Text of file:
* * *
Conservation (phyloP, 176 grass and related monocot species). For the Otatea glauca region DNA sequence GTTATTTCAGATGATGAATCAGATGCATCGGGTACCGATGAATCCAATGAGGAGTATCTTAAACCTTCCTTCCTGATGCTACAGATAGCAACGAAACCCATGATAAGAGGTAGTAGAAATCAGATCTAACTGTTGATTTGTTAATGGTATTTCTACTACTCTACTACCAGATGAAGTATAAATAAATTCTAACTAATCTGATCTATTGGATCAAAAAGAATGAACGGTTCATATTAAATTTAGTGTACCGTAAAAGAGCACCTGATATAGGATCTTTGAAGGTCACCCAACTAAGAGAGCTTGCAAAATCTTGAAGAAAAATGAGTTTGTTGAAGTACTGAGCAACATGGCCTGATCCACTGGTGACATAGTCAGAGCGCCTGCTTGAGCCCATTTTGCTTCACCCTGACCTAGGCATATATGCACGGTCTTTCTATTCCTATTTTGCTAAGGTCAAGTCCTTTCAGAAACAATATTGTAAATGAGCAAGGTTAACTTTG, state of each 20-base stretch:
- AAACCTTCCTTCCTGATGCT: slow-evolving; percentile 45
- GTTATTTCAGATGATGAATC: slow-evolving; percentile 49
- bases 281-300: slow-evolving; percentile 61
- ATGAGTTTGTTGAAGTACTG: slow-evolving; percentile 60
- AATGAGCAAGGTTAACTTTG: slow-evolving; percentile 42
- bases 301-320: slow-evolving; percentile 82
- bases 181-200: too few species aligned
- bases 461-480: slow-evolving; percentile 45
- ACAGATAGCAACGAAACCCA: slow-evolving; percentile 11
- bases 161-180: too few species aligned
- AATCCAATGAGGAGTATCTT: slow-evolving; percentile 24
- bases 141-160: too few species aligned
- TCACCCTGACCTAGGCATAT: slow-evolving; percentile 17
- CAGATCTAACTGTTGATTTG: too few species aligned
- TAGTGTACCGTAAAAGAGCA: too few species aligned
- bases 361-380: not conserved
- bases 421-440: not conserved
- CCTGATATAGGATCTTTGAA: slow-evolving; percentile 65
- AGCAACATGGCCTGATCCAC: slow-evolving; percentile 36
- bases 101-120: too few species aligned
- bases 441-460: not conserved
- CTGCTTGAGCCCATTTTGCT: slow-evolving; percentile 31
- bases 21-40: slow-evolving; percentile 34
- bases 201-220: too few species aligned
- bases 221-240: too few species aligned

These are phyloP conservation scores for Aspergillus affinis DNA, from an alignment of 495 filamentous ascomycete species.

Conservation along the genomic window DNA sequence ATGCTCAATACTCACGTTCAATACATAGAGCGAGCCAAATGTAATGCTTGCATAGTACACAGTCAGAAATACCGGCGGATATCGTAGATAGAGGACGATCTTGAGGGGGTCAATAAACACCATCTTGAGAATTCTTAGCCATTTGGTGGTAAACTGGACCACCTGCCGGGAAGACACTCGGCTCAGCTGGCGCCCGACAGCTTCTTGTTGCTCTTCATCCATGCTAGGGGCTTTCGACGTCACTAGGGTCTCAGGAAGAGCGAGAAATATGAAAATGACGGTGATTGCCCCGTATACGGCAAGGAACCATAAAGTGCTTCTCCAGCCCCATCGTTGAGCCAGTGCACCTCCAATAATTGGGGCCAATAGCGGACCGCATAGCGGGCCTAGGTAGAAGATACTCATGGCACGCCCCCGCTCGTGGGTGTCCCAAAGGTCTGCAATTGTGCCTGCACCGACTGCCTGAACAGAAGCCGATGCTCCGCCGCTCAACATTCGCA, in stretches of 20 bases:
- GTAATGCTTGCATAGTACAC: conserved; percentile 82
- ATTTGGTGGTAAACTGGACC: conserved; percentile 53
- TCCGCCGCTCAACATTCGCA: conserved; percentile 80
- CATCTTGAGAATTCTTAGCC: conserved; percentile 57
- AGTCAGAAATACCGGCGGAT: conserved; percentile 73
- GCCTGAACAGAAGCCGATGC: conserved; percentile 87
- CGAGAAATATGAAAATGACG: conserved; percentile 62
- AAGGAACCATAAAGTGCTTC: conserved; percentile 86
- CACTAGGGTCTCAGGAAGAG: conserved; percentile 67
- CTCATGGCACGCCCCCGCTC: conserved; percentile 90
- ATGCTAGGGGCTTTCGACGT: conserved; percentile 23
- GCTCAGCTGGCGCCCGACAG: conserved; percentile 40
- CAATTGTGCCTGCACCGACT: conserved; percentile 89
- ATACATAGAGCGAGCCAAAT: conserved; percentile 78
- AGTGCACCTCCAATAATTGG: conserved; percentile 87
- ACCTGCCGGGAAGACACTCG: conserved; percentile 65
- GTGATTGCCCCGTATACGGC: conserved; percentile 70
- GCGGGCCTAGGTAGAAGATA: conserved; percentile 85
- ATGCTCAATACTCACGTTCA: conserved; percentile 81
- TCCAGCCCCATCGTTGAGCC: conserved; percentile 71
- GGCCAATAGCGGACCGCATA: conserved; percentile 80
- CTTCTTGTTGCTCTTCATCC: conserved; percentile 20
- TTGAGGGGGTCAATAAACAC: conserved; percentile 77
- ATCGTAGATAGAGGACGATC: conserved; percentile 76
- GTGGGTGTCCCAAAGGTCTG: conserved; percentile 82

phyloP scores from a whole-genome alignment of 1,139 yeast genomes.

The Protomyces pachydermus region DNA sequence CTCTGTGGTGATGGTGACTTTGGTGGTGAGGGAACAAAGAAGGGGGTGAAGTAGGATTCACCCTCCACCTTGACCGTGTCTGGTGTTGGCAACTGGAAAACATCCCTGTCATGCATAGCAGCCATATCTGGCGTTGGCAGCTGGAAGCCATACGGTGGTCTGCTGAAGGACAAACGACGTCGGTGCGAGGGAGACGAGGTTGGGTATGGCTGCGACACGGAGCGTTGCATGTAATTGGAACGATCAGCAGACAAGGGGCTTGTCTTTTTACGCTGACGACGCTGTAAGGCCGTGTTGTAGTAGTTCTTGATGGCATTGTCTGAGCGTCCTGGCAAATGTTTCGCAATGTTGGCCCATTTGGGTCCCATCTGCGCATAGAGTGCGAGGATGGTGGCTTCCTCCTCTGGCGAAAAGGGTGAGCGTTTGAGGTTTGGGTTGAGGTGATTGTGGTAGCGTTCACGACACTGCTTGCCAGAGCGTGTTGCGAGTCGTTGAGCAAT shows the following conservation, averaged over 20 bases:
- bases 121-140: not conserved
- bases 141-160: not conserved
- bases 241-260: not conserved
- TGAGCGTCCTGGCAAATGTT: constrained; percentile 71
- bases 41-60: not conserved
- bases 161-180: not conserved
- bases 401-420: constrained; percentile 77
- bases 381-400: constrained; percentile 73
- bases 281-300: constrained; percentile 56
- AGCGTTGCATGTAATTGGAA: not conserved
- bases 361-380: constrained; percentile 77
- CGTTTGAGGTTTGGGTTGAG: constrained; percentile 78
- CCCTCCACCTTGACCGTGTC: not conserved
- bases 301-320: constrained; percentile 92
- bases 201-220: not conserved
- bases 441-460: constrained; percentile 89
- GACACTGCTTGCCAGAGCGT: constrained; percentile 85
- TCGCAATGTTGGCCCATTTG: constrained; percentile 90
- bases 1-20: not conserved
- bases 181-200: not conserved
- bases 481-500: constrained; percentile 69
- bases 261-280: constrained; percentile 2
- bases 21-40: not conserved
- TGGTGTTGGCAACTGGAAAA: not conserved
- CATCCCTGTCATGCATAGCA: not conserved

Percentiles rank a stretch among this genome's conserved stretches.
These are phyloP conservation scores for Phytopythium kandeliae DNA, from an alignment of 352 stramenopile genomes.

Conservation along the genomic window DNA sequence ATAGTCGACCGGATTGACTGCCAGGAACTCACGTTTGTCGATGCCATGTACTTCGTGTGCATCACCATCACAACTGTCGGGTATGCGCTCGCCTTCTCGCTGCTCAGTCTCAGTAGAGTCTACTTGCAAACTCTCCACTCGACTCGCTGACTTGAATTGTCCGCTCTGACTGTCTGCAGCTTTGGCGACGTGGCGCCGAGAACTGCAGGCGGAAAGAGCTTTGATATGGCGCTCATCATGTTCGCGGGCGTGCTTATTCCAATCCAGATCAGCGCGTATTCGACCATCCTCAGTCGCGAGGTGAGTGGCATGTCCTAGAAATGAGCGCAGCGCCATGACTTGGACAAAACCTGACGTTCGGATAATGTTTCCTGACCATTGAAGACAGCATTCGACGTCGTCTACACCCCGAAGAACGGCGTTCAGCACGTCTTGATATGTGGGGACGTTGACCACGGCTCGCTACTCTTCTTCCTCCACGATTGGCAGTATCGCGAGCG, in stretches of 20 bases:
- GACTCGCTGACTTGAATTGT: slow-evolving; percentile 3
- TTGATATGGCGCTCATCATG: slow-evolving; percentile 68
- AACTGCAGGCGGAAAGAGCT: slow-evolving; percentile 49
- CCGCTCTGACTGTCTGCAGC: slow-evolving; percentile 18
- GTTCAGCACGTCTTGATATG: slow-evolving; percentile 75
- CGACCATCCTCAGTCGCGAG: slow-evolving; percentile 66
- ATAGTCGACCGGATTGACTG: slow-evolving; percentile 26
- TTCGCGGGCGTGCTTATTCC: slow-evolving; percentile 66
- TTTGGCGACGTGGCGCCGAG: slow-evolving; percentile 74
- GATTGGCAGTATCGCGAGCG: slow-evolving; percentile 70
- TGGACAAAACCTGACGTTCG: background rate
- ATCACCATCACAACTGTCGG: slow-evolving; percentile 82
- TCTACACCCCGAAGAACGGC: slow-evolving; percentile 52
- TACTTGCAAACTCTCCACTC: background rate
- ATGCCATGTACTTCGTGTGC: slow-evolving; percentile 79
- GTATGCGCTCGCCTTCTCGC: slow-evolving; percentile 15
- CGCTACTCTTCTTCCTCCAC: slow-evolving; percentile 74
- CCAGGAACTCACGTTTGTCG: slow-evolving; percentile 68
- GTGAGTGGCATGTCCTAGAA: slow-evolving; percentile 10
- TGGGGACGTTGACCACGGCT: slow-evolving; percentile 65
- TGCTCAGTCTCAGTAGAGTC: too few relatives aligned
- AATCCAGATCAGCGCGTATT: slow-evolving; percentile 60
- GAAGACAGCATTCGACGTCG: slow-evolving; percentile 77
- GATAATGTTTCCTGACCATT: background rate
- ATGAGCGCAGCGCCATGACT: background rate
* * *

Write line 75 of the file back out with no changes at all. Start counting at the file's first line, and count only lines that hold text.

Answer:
- bases 181-200: not conserved